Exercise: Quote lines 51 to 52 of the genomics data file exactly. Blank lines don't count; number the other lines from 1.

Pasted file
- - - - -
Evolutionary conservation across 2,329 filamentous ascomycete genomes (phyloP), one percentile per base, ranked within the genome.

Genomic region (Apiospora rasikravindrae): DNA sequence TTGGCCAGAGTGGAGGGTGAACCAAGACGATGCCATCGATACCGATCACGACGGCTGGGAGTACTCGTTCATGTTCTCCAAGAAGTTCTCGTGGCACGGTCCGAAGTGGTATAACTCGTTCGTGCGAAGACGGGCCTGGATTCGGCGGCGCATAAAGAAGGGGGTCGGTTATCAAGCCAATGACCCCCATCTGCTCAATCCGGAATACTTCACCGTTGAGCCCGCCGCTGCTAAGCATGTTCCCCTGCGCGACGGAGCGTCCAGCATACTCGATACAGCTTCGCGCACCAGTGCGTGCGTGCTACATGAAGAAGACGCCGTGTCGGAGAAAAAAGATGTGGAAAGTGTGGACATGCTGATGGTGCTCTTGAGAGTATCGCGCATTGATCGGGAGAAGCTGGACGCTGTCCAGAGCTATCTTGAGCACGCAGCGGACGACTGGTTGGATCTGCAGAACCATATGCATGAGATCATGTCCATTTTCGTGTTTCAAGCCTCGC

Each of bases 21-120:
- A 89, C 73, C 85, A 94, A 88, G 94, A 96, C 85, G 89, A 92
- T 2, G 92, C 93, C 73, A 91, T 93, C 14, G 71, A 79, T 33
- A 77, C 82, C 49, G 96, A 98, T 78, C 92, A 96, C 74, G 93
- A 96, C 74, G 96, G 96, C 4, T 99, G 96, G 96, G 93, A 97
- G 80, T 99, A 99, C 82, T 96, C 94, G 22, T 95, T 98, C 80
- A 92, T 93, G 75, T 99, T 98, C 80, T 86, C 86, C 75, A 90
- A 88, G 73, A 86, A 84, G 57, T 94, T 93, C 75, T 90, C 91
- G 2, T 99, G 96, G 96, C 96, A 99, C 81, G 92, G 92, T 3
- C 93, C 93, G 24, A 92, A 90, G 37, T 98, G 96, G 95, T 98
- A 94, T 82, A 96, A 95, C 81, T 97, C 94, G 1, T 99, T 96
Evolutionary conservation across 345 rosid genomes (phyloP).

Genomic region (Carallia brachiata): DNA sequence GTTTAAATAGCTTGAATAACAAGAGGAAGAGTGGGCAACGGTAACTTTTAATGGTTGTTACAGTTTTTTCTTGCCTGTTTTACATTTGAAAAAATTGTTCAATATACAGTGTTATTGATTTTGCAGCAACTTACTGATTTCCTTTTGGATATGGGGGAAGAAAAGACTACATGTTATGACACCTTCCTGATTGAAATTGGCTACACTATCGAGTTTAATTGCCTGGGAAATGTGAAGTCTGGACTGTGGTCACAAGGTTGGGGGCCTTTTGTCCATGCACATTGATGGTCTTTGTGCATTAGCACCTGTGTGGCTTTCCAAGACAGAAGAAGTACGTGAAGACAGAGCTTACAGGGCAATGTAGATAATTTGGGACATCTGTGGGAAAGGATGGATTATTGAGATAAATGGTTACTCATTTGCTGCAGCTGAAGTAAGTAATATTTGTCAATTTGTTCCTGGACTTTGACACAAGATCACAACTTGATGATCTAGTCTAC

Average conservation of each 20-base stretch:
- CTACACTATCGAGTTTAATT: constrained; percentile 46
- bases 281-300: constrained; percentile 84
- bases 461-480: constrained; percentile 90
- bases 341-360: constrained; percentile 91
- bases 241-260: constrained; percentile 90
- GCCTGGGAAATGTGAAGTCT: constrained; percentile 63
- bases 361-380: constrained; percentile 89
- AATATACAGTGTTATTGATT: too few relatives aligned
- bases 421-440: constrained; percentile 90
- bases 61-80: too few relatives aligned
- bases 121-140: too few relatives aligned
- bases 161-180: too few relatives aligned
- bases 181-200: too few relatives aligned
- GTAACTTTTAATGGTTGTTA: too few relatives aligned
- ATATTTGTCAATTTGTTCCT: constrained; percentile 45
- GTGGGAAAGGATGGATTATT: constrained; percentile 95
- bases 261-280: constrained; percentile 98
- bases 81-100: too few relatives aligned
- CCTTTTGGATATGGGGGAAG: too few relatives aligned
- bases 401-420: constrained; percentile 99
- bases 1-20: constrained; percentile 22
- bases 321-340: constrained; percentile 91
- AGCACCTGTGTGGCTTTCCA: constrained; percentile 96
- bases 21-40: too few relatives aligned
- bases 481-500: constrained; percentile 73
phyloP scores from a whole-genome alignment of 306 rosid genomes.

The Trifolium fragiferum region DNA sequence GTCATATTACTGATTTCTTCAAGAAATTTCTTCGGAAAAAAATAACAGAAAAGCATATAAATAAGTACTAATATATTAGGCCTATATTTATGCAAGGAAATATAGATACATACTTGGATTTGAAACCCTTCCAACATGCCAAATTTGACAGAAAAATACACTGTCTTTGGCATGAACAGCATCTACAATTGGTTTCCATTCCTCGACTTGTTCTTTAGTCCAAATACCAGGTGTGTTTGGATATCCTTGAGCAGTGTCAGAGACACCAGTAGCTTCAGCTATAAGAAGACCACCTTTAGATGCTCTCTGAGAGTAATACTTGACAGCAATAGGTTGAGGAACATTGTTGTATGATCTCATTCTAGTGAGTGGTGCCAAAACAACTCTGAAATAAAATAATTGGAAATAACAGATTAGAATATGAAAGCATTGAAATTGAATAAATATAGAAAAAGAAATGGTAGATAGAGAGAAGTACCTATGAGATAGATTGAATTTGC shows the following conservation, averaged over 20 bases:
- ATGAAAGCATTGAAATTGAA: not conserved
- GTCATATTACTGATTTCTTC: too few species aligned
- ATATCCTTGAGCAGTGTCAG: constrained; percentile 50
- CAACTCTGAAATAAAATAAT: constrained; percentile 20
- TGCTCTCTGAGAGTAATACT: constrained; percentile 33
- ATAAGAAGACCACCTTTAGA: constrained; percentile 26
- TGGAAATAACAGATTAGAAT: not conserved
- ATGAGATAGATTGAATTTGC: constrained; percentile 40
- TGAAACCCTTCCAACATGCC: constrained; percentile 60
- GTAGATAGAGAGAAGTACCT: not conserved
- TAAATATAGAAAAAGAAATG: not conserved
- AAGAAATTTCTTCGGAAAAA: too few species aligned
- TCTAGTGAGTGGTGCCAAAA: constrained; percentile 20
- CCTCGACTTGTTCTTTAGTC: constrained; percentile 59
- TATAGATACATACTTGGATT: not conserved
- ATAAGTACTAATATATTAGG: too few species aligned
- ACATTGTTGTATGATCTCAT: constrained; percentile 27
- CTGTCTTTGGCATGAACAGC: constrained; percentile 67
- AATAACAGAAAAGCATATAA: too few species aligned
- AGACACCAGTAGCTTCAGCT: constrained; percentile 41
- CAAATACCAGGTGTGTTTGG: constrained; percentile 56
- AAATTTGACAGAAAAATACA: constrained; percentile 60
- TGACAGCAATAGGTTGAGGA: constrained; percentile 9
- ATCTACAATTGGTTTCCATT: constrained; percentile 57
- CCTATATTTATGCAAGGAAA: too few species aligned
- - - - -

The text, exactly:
- ATGAGATAGATTGAATTTGC: constrained; percentile 40
- TGAAACCCTTCCAACATGCC: constrained; percentile 60